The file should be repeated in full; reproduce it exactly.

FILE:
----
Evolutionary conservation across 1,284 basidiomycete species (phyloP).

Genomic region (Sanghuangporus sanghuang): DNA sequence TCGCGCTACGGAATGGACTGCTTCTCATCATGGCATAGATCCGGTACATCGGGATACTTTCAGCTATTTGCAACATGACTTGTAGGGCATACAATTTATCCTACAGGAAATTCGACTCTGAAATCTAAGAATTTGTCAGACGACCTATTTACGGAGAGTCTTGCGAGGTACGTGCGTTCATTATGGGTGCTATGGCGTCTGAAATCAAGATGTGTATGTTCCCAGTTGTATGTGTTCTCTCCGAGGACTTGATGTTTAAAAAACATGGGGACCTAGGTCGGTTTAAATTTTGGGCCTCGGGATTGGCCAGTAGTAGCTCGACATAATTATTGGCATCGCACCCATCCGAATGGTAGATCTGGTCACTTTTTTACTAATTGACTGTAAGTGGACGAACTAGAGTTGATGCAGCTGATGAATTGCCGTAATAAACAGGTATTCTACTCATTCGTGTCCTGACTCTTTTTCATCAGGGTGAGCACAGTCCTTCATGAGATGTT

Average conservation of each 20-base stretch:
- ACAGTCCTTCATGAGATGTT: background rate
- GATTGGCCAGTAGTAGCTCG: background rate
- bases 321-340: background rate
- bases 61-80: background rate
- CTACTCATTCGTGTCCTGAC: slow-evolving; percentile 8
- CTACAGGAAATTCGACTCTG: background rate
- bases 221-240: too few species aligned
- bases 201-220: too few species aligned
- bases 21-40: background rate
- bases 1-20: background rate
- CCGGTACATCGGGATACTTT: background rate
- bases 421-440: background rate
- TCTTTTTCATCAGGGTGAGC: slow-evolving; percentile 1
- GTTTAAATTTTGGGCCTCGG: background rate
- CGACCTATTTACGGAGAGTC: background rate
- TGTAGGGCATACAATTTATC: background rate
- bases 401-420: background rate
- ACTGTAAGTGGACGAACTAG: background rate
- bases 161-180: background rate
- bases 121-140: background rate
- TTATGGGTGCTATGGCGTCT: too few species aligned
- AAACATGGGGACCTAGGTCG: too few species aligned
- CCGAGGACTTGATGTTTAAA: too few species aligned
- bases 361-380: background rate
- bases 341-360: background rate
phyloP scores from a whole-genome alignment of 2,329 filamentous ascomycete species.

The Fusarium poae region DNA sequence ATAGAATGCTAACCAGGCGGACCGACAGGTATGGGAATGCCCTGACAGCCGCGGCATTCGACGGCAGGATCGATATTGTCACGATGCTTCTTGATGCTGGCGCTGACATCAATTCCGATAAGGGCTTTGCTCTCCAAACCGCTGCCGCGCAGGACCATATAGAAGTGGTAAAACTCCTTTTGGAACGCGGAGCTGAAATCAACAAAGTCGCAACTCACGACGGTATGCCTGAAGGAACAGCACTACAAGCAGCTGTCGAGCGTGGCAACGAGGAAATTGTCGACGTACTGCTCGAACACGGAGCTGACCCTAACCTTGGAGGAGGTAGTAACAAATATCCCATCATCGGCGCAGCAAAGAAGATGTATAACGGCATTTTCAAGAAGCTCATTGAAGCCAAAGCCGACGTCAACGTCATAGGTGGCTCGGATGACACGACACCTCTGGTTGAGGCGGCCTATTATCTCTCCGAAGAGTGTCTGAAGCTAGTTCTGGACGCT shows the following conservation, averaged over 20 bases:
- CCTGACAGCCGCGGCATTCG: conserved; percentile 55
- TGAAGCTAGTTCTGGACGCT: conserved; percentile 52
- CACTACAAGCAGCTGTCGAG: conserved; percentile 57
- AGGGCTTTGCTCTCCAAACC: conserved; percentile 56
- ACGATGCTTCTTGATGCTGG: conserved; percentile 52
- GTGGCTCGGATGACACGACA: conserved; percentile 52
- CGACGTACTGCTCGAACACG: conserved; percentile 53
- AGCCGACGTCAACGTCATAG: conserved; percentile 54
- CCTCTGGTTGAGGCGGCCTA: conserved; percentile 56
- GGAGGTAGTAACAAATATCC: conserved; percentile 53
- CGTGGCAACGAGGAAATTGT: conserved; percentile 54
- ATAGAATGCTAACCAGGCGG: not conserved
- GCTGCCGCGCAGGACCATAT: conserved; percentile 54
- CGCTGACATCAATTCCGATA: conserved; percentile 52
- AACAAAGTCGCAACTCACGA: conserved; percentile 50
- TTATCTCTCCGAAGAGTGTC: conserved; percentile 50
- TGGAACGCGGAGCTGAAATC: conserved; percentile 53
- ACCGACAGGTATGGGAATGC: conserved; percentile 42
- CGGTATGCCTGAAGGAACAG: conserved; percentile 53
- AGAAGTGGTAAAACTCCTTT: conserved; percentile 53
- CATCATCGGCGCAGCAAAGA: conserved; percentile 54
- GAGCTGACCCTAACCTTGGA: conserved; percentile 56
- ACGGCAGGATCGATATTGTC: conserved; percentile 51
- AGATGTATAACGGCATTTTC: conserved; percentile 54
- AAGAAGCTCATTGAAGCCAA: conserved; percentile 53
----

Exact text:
Evolutionary conservation across 1,284 basidiomycete species (phyloP).

Genomic region (Sanghuangporus sanghuang): DNA sequence TCGCGCTACGGAATGGACTGCTTCTCATCATGGCATAGATCCGGTACATCGGGATACTTTCAGCTATTTGCAACATGACTTGTAGGGCATACAATTTATCCTACAGGAAATTCGACTCTGAAATCTAAGAATTTGTCAGACGACCTATTTACGGAGAGTCTTGCGAGGTACGTGCGTTCATTATGGGTGCTATGGCGTCTGAAATCAAGATGTGTATGTTCCCAGTTGTATGTGTTCTCTCCGAGGACTTGATGTTTAAAAAACATGGGGACCTAGGTCGGTTTAAATTTTGGGCCTCGGGATTGGCCAGTAGTAGCTCGACATAATTATTGGCATCGCACCCATCCGAATGGTAGATCTGGTCACTTTTTTACTAATTGACTGTAAGTGGACGAACTAGAGTTGATGCAGCTGATGAATTGCCGTAATAAACAGGTATTCTACTCATTCGTGTCCTGACTCTTTTTCATCAGGGTGAGCACAGTCCTTCATGAGATGTT

Average conservation of each 20-base stretch:
- ACAGTCCTTCATGAGATGTT: background rate
- GATTGGCCAGTAGTAGCTCG: background rate
- bases 321-340: background rate
- bases 61-80: background rate
- CTACTCATTCGTGTCCTGAC: slow-evolving; percentile 8
- CTACAGGAAATTCGACTCTG: background rate
- bases 221-240: too few species aligned
- bases 201-220: too few species aligned
- bases 21-40: background rate
- bases 1-20: background rate
- CCGGTACATCGGGATACTTT: background rate
- bases 421-440: background rate
- TCTTTTTCATCAGGGTGAGC: slow-evolving; percentile 1
- GTTTAAATTTTGGGCCTCGG: background rate
- CGACCTATTTACGGAGAGTC: background rate
- TGTAGGGCATACAATTTATC: background rate
- bases 401-420: background rate
- ACTGTAAGTGGACGAACTAG: background rate
- bases 161-180: background rate
- bases 121-140: background rate
- TTATGGGTGCTATGGCGTCT: too few species aligned
- AAACATGGGGACCTAGGTCG: too few species aligned
- CCGAGGACTTGATGTTTAAA: too few species aligned
- bases 361-380: background rate
- bases 341-360: background rate
phyloP scores from a whole-genome alignment of 2,329 filamentous ascomycete species.

The Fusarium poae region DNA sequence ATAGAATGCTAACCAGGCGGACCGACAGGTATGGGAATGCCCTGACAGCCGCGGCATTCGACGGCAGGATCGATATTGTCACGATGCTTCTTGATGCTGGCGCTGACATCAATTCCGATAAGGGCTTTGCTCTCCAAACCGCTGCCGCGCAGGACCATATAGAAGTGGTAAAACTCCTTTTGGAACGCGGAGCTGAAATCAACAAAGTCGCAACTCACGACGGTATGCCTGAAGGAACAGCACTACAAGCAGCTGTCGAGCGTGGCAACGAGGAAATTGTCGACGTACTGCTCGAACACGGAGCTGACCCTAACCTTGGAGGAGGTAGTAACAAATATCCCATCATCGGCGCAGCAAAGAAGATGTATAACGGCATTTTCAAGAAGCTCATTGAAGCCAAAGCCGACGTCAACGTCATAGGTGGCTCGGATGACACGACACCTCTGGTTGAGGCGGCCTATTATCTCTCCGAAGAGTGTCTGAAGCTAGTTCTGGACGCT shows the following conservation, averaged over 20 bases:
- CCTGACAGCCGCGGCATTCG: conserved; percentile 55
- TGAAGCTAGTTCTGGACGCT: conserved; percentile 52
- CACTACAAGCAGCTGTCGAG: conserved; percentile 57
- AGGGCTTTGCTCTCCAAACC: conserved; percentile 56
- ACGATGCTTCTTGATGCTGG: conserved; percentile 52
- GTGGCTCGGATGACACGACA: conserved; percentile 52
- CGACGTACTGCTCGAACACG: conserved; percentile 53
- AGCCGACGTCAACGTCATAG: conserved; percentile 54
- CCTCTGGTTGAGGCGGCCTA: conserved; percentile 56
- GGAGGTAGTAACAAATATCC: conserved; percentile 53
- CGTGGCAACGAGGAAATTGT: conserved; percentile 54
- ATAGAATGCTAACCAGGCGG: not conserved
- GCTGCCGCGCAGGACCATAT: conserved; percentile 54
- CGCTGACATCAATTCCGATA: conserved; percentile 52
- AACAAAGTCGCAACTCACGA: conserved; percentile 50
- TTATCTCTCCGAAGAGTGTC: conserved; percentile 50
- TGGAACGCGGAGCTGAAATC: conserved; percentile 53
- ACCGACAGGTATGGGAATGC: conserved; percentile 42
- CGGTATGCCTGAAGGAACAG: conserved; percentile 53
- AGAAGTGGTAAAACTCCTTT: conserved; percentile 53
- CATCATCGGCGCAGCAAAGA: conserved; percentile 54
- GAGCTGACCCTAACCTTGGA: conserved; percentile 56
- ACGGCAGGATCGATATTGTC: conserved; percentile 51
- AGATGTATAACGGCATTTTC: conserved; percentile 54
- AAGAAGCTCATTGAAGCCAA: conserved; percentile 53